During some free time that I had in September attending my 50th high school reunion in Albuquerque I made my way down to the Rio Grande River bosque to visit the Rio Grande Nature Center State Park. A bosque is the woodlands and land adjacent to riparian streams and rivers. I’ve only heard the term used in New Mexico. Bosque’s are rich in wildlife and plants and after being neglected for years are now being preserved and restored.
I lived in Albuquerque from 1971 until I graduated from college in 1977. The whole time I lived there I never visited the bosque. Part of the reason is geography. I lived in the northeast heights where it seemed most other so called Anglos lived. The north and south valley of the Rio Grande river was considered kind of rough territory to visit. It all seems kind of ridiculous to me now and I feel bad about missing a great opportunity.
I went to do some hiking a little bit of geocaching and mainly just explore and see what was there. There were several serious bird watchers in the park. You know, they have binoculars, notebooks, and cameras with big lens and they have infinite patience staying in one place for a long time before moving on. Hey I admire them but I am not temperamentally suited for such things. I like moving.
I found me a tiny little nanocache. There were others out there but they were off trail quite a ways and there all sorts of signs asking people to stay on the trails. I didn’t want to be “that guy.”
One could tell that they had used fire or other vegetation clearing method to open up the woods.
These big metal things are Jack Jetties or Kellen Jetties. The Corps of Engineers placed tens of thousands of these things all up and down the river. They are meant to stabilize the banks and keep the river in its channel. They, along with some dams, worked too well. The river never flooded into its floodplain rejuvenating the soil and drowning out invasive species. The Corps has removed many of the jetties and that has heled the bosque revive.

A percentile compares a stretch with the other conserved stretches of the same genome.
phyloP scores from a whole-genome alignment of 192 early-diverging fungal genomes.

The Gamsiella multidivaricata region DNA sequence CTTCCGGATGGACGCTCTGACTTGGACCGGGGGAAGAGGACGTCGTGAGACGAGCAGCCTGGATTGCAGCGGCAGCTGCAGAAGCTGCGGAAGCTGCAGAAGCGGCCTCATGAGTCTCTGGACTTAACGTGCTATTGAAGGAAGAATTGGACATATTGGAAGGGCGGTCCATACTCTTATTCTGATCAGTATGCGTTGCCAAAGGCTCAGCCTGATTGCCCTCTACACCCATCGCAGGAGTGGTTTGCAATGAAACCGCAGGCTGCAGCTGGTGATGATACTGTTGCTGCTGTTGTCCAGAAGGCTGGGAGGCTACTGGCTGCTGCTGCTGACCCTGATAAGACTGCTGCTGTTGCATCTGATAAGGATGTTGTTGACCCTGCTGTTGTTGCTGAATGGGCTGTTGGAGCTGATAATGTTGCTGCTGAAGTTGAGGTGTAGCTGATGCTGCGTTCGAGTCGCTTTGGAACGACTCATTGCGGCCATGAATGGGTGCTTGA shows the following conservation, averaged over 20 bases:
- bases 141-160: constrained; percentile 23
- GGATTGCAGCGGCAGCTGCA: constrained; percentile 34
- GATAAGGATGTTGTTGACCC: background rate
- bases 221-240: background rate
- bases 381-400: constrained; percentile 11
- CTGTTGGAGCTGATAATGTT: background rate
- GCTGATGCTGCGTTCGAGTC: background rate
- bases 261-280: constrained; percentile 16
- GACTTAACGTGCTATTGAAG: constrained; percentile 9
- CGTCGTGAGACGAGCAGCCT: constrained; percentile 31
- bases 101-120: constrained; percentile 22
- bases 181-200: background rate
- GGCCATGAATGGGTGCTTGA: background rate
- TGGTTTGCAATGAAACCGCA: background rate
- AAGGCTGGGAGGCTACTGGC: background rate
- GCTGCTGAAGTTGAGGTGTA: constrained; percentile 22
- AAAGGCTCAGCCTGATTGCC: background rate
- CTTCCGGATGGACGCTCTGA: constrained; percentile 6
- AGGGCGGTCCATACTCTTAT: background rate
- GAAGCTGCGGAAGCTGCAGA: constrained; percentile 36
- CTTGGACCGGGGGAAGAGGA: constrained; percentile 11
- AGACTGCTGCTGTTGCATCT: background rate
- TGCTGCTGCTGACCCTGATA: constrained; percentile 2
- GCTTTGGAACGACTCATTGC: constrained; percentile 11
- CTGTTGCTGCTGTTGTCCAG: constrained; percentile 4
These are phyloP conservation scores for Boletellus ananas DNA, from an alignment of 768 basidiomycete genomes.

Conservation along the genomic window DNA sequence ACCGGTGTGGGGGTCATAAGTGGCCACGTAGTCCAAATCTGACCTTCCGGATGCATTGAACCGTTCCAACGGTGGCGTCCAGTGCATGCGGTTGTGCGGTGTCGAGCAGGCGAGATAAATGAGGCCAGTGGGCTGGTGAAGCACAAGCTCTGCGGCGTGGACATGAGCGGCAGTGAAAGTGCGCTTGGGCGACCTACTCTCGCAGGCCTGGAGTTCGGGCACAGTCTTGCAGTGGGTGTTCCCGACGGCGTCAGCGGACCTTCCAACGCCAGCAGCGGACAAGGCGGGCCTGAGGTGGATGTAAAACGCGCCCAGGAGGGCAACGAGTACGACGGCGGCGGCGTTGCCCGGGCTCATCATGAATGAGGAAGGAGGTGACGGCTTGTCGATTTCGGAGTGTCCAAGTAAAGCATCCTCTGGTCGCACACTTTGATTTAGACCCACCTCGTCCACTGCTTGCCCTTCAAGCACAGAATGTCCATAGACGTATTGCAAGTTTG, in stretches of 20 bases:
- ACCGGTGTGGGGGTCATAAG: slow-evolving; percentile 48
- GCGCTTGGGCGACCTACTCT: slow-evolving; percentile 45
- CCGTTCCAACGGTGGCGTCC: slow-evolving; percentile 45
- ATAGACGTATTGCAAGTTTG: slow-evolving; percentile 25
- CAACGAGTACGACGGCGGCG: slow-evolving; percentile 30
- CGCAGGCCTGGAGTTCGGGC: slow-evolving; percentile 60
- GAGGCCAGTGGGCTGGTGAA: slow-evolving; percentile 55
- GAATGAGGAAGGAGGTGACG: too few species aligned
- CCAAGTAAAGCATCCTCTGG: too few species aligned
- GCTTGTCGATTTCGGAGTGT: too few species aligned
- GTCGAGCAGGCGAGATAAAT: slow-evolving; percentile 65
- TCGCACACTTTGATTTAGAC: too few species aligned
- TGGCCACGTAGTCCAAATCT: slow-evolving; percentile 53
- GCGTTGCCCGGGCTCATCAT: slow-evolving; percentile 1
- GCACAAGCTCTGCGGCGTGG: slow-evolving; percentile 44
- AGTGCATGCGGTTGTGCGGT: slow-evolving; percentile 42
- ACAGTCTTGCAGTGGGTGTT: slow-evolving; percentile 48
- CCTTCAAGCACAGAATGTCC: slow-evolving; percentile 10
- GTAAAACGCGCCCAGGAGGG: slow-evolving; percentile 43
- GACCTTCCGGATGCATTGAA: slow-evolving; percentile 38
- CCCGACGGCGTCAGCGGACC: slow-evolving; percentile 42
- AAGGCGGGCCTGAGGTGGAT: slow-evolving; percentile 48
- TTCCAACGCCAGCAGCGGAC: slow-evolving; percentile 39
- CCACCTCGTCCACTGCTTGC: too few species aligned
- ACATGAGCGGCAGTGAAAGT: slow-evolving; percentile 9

A big bird watching area is this pond right by the visitor center. They had a large hummingbird feeder that rotated over the pond and I’ve never seen so many hummingbirds. I couldn’t get a good angle on the hummingbirds but you can see the Sandia Mountains off far away. You can see them from all parts of town.
My walk took me right by the Rio Grande River a couple times. Here the river is on the far side of this “beach.”
And here, the river is right by the bank.
So I walked and moseyed about three miles and enjoyed myself very much. The park integrates with an extensive walking/biking trail that goes along the river for miles and connects several attractions. I would sure like to return and explore the area some more.